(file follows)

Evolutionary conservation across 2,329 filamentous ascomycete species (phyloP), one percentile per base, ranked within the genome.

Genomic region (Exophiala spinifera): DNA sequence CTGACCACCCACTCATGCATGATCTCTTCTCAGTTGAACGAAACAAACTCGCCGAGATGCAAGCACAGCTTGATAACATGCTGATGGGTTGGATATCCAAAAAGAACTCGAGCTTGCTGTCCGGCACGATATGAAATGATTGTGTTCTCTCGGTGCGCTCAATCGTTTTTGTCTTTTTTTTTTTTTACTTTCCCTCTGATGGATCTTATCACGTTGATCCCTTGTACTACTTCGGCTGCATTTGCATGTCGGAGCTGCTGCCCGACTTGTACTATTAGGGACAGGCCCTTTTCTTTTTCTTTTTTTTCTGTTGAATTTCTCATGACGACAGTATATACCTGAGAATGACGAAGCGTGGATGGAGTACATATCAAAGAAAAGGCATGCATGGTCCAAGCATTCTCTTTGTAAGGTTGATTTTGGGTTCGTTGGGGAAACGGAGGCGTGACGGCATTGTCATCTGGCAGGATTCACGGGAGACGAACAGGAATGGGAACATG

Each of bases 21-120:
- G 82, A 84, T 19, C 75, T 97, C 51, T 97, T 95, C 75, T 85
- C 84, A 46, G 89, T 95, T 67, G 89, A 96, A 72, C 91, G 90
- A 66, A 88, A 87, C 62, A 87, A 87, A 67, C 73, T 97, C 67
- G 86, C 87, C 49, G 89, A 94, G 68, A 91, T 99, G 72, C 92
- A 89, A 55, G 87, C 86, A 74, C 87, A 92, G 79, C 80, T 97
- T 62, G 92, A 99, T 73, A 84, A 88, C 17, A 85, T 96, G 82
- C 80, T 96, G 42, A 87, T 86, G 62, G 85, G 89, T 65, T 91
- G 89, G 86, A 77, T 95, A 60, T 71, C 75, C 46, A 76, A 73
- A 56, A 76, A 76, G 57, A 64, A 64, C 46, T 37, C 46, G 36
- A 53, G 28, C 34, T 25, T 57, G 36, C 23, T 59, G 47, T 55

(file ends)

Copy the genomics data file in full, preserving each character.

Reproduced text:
Evolutionary conservation across 2,329 filamentous ascomycete species (phyloP), one percentile per base, ranked within the genome.

Genomic region (Exophiala spinifera): DNA sequence CTGACCACCCACTCATGCATGATCTCTTCTCAGTTGAACGAAACAAACTCGCCGAGATGCAAGCACAGCTTGATAACATGCTGATGGGTTGGATATCCAAAAAGAACTCGAGCTTGCTGTCCGGCACGATATGAAATGATTGTGTTCTCTCGGTGCGCTCAATCGTTTTTGTCTTTTTTTTTTTTTACTTTCCCTCTGATGGATCTTATCACGTTGATCCCTTGTACTACTTCGGCTGCATTTGCATGTCGGAGCTGCTGCCCGACTTGTACTATTAGGGACAGGCCCTTTTCTTTTTCTTTTTTTTCTGTTGAATTTCTCATGACGACAGTATATACCTGAGAATGACGAAGCGTGGATGGAGTACATATCAAAGAAAAGGCATGCATGGTCCAAGCATTCTCTTTGTAAGGTTGATTTTGGGTTCGTTGGGGAAACGGAGGCGTGACGGCATTGTCATCTGGCAGGATTCACGGGAGACGAACAGGAATGGGAACATG

Each of bases 21-120:
- G 82, A 84, T 19, C 75, T 97, C 51, T 97, T 95, C 75, T 85
- C 84, A 46, G 89, T 95, T 67, G 89, A 96, A 72, C 91, G 90
- A 66, A 88, A 87, C 62, A 87, A 87, A 67, C 73, T 97, C 67
- G 86, C 87, C 49, G 89, A 94, G 68, A 91, T 99, G 72, C 92
- A 89, A 55, G 87, C 86, A 74, C 87, A 92, G 79, C 80, T 97
- T 62, G 92, A 99, T 73, A 84, A 88, C 17, A 85, T 96, G 82
- C 80, T 96, G 42, A 87, T 86, G 62, G 85, G 89, T 65, T 91
- G 89, G 86, A 77, T 95, A 60, T 71, C 75, C 46, A 76, A 73
- A 56, A 76, A 76, G 57, A 64, A 64, C 46, T 37, C 46, G 36
- A 53, G 28, C 34, T 25, T 57, G 36, C 23, T 59, G 47, T 55